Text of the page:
The list of underclassmen who were granted special eligibility for the 2023 NFL Draft was released last week and the number was the lowest in eight years. The 69 collegians who were granted special eligibility all met the league’s three-year eligibility rule.
In addition, 13 underclassmen who have fulfilled their college degree requirements but still had remaining eligibility have been cleared to be drafted.
The 2023 Draft is scheduled to be held in Kansas City, MO on April 27-29.
The reasons for the reduced numbers vary but new college and state rules regarding the ability of college athletes to earn income and be compensated for their name, image and likeness (NIL) is considered a major factor.
The new NIL programs were not designed to keep players from applying early for the Draft. However, college coaches are pleased at the unintended consequences and the positive by-product of the changes. Many collegians now do not face the same financial pressure to try to make it early in the NFL.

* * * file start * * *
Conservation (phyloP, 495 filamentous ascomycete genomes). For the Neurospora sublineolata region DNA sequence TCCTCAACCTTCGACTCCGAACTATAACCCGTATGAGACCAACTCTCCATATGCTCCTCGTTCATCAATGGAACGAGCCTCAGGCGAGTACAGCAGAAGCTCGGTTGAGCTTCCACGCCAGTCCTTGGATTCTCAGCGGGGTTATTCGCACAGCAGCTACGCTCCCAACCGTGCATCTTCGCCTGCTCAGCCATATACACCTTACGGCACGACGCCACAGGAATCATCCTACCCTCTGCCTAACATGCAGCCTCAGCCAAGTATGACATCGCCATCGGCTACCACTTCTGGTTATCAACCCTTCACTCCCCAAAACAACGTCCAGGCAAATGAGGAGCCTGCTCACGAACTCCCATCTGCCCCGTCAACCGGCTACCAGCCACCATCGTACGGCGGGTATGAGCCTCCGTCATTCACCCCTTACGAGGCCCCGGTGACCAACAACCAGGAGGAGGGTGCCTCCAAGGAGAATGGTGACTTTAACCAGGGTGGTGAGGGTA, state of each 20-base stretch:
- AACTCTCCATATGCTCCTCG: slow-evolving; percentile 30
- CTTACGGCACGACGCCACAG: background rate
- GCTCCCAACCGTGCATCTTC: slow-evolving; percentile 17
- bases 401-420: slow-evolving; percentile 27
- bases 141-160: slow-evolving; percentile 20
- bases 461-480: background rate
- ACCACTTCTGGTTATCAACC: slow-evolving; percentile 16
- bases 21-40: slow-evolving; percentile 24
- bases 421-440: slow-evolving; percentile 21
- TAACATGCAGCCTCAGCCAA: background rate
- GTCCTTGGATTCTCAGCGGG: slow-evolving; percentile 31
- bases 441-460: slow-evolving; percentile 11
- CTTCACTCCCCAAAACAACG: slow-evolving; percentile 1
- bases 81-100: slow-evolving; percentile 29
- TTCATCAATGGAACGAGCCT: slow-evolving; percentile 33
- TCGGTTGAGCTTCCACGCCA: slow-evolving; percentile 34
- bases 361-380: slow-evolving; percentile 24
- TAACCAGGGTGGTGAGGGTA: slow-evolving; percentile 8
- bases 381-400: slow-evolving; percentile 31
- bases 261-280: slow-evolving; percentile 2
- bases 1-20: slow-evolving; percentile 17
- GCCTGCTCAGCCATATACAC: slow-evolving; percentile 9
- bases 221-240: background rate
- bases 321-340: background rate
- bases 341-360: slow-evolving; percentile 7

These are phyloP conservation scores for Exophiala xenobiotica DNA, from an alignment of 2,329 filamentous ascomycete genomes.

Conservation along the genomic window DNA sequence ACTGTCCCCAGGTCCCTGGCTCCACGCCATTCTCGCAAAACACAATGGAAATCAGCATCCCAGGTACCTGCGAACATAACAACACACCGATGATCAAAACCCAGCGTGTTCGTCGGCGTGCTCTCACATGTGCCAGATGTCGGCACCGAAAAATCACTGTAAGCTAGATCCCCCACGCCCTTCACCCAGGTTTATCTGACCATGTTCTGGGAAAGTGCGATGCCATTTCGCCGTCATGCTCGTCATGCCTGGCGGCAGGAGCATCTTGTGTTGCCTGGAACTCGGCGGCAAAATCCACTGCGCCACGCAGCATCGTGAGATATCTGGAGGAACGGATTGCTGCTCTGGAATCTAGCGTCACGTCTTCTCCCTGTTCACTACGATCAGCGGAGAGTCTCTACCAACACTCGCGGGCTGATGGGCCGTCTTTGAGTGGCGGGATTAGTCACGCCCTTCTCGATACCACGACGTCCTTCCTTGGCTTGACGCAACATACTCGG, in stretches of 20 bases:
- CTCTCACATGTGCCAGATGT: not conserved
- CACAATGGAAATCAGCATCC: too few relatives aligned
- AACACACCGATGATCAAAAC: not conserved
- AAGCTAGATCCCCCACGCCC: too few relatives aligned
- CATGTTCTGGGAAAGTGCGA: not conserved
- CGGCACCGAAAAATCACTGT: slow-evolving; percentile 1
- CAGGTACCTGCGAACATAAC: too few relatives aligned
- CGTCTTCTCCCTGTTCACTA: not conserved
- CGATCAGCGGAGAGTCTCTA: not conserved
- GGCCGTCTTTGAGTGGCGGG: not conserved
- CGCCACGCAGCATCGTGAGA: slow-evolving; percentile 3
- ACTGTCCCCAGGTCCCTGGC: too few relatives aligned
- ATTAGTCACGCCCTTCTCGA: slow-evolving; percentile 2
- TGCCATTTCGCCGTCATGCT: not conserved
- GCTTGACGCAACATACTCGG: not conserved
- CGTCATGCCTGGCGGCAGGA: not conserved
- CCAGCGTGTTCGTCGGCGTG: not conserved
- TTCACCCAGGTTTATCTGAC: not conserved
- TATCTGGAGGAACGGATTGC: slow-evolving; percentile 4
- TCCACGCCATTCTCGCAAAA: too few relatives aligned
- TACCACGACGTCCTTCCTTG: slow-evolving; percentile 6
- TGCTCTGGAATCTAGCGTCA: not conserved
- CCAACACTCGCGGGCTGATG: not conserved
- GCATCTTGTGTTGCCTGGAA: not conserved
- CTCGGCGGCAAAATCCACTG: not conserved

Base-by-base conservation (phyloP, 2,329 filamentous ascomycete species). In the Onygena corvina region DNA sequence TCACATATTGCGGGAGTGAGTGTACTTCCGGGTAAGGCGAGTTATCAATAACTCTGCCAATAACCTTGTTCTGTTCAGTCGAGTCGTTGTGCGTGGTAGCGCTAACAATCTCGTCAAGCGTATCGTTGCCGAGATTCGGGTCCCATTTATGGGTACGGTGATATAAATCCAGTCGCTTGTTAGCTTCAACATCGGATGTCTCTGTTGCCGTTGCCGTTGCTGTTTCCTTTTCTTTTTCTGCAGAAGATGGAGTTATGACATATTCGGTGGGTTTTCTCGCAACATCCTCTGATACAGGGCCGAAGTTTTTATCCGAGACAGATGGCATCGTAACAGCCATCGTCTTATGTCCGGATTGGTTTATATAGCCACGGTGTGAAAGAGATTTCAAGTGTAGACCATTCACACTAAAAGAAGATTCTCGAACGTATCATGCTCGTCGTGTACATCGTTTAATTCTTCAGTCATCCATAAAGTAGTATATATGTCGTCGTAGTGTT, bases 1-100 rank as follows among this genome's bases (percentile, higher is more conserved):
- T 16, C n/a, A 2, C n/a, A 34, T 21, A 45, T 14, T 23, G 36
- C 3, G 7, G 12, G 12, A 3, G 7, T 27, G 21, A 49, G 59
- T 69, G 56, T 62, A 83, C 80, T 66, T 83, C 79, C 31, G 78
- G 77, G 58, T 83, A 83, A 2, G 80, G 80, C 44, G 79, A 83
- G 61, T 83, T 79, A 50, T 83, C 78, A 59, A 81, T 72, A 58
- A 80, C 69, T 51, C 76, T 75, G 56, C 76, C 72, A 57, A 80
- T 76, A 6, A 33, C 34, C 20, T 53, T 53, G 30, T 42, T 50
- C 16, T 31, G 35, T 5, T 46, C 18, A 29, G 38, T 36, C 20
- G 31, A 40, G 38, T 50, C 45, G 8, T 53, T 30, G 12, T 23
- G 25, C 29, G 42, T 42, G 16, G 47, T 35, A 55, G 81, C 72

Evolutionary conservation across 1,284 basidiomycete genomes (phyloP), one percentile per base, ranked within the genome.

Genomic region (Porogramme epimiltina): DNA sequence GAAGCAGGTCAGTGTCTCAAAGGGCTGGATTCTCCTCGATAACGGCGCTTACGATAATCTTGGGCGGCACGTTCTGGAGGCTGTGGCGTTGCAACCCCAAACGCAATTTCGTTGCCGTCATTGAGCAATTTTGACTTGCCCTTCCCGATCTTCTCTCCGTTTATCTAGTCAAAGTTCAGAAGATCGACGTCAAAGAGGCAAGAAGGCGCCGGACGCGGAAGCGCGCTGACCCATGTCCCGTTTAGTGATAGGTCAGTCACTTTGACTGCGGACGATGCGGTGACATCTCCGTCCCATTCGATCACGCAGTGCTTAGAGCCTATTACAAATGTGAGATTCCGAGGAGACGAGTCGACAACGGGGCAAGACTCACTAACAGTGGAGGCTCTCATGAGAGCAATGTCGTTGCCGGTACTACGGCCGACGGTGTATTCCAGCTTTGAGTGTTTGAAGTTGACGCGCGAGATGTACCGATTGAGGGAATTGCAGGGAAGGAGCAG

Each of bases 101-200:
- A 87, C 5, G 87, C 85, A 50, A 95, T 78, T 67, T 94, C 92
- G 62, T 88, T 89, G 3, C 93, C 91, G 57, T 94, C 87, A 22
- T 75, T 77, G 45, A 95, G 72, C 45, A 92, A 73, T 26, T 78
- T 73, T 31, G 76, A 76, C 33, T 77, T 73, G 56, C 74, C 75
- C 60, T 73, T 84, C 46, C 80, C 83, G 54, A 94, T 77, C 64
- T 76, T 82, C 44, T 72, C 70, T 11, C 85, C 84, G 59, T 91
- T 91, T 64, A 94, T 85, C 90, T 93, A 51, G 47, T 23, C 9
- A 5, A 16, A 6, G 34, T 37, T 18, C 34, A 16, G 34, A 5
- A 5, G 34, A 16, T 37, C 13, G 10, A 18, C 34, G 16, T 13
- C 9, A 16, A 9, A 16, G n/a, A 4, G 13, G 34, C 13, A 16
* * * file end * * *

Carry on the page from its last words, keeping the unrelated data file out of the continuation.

The number of players who have been granted special eligibility during the last five years follows:
- 82 Players
- 100 Players
2021. 128 Players
2020. 115 Players
2019. 135 Players
Another development occurred last week regarding the ability of college athletes to be compensated while playing for their schools. A California Assemblyman introduced a bill in the Legislature on January 19 that would require schools that play major college sports to pay some players as much as $25,000 annually along with covering the cost of a six-year guaranteed athletic scholarship and post-college medical benefits.
Those of us who have been involved with state or federal legislative proposals of any type know that one bill introduced by a single member rarely translates into new law. However, an idea such as this would have been unheard of when we played.
We at NFL Alumni will continue to monitor developments on these NIL and legislative fronts for those of us who have children—or grandchildren—who could be impacted by such proposals.